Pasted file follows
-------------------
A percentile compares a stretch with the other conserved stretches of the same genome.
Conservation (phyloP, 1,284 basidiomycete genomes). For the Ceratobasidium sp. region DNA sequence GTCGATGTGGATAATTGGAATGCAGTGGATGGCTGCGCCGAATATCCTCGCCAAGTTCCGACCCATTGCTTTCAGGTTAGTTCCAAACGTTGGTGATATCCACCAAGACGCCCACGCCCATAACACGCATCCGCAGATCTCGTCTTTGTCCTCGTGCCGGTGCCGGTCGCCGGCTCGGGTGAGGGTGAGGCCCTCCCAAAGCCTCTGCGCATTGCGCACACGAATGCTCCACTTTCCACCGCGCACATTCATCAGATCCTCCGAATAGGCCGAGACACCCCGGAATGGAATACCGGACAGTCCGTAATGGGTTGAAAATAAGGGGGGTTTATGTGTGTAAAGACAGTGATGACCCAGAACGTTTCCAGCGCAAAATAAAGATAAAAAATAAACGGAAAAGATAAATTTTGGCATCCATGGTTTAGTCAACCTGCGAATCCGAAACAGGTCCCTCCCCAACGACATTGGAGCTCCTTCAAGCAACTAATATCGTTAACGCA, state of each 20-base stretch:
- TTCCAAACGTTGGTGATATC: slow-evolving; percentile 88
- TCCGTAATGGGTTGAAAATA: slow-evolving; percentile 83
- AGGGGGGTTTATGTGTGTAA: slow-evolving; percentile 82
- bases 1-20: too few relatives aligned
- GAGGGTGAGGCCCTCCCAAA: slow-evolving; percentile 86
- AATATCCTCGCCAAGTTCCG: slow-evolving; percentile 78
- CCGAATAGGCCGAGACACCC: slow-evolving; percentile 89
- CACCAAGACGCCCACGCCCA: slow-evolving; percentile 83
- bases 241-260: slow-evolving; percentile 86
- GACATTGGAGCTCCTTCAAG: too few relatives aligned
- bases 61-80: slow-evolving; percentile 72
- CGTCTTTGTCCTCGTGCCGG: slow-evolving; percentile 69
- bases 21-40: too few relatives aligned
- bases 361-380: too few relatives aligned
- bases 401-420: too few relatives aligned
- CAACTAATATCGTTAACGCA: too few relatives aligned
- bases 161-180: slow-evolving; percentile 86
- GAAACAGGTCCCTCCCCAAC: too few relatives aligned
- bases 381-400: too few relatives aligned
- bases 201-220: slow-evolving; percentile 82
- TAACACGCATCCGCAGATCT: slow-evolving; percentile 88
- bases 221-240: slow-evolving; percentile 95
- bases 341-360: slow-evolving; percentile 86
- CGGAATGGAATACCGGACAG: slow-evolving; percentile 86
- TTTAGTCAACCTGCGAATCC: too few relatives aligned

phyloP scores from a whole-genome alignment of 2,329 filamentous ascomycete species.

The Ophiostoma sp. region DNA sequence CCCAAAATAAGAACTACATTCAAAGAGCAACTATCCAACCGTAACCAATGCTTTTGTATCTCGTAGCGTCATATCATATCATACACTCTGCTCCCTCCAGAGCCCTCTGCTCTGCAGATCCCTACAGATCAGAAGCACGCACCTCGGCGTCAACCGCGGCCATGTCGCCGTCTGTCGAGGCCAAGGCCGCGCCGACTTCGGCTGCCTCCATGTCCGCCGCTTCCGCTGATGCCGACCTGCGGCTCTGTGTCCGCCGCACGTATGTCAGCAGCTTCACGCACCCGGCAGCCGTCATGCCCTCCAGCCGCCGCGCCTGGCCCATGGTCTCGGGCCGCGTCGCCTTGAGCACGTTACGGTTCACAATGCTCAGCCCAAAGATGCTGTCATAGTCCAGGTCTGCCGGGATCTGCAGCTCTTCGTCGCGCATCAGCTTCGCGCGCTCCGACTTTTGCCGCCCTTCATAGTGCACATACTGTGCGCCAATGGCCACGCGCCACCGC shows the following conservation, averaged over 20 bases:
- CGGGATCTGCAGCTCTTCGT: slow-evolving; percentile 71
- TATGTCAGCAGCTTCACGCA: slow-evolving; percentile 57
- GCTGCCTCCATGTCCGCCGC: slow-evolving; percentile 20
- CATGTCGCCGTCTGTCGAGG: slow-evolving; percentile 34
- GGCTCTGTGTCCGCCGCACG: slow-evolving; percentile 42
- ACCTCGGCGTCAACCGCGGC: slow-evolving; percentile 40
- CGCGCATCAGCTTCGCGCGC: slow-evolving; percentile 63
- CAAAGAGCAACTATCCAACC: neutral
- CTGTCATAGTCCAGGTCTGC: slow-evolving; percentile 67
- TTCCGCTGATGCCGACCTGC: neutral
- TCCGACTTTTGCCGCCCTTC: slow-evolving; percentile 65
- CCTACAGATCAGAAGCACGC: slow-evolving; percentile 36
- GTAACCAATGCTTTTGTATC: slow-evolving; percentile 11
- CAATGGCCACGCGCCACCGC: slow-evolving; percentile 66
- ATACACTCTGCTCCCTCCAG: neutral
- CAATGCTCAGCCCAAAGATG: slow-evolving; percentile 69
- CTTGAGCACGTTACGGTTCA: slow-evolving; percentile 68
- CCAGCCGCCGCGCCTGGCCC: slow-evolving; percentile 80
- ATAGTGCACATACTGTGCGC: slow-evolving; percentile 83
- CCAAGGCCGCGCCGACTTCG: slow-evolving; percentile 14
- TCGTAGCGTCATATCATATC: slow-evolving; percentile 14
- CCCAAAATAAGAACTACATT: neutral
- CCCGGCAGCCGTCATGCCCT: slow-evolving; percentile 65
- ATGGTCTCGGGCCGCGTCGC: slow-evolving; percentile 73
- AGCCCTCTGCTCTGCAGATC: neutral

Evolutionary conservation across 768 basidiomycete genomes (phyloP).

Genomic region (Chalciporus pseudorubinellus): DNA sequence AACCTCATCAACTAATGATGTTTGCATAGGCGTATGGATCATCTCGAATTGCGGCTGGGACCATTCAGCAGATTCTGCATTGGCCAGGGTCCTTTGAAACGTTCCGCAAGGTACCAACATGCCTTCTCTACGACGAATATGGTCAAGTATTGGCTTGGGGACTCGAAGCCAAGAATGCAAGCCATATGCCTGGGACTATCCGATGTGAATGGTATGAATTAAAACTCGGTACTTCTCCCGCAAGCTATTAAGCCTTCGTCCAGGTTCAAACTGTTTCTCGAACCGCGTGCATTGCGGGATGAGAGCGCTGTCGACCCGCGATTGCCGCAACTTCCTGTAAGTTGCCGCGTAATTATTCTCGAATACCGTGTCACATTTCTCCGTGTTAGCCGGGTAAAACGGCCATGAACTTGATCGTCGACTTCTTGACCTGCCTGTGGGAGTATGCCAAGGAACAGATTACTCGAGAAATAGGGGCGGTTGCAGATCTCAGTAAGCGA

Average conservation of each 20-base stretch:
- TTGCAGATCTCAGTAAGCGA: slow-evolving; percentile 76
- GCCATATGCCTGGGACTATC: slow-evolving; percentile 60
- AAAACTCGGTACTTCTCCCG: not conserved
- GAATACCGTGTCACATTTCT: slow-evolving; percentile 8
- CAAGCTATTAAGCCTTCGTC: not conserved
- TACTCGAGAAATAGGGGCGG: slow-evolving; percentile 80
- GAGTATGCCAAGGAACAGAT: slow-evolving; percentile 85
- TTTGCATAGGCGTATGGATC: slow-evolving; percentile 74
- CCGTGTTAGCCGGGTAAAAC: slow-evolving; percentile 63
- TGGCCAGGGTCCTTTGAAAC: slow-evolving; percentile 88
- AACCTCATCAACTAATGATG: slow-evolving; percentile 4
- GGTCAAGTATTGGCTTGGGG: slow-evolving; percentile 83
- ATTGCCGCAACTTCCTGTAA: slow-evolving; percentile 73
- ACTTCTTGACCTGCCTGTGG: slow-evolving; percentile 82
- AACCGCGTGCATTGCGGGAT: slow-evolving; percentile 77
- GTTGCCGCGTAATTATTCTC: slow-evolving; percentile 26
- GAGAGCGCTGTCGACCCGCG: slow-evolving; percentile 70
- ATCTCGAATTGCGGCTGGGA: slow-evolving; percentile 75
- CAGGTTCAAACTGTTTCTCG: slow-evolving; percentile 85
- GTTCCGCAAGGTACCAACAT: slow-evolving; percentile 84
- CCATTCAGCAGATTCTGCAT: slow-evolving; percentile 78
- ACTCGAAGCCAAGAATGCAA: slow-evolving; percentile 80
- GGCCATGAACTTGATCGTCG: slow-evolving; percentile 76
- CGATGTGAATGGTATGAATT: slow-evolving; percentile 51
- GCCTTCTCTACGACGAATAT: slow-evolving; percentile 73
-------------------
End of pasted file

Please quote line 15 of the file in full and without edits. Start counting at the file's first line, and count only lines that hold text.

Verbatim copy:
- bases 21-40: too few relatives aligned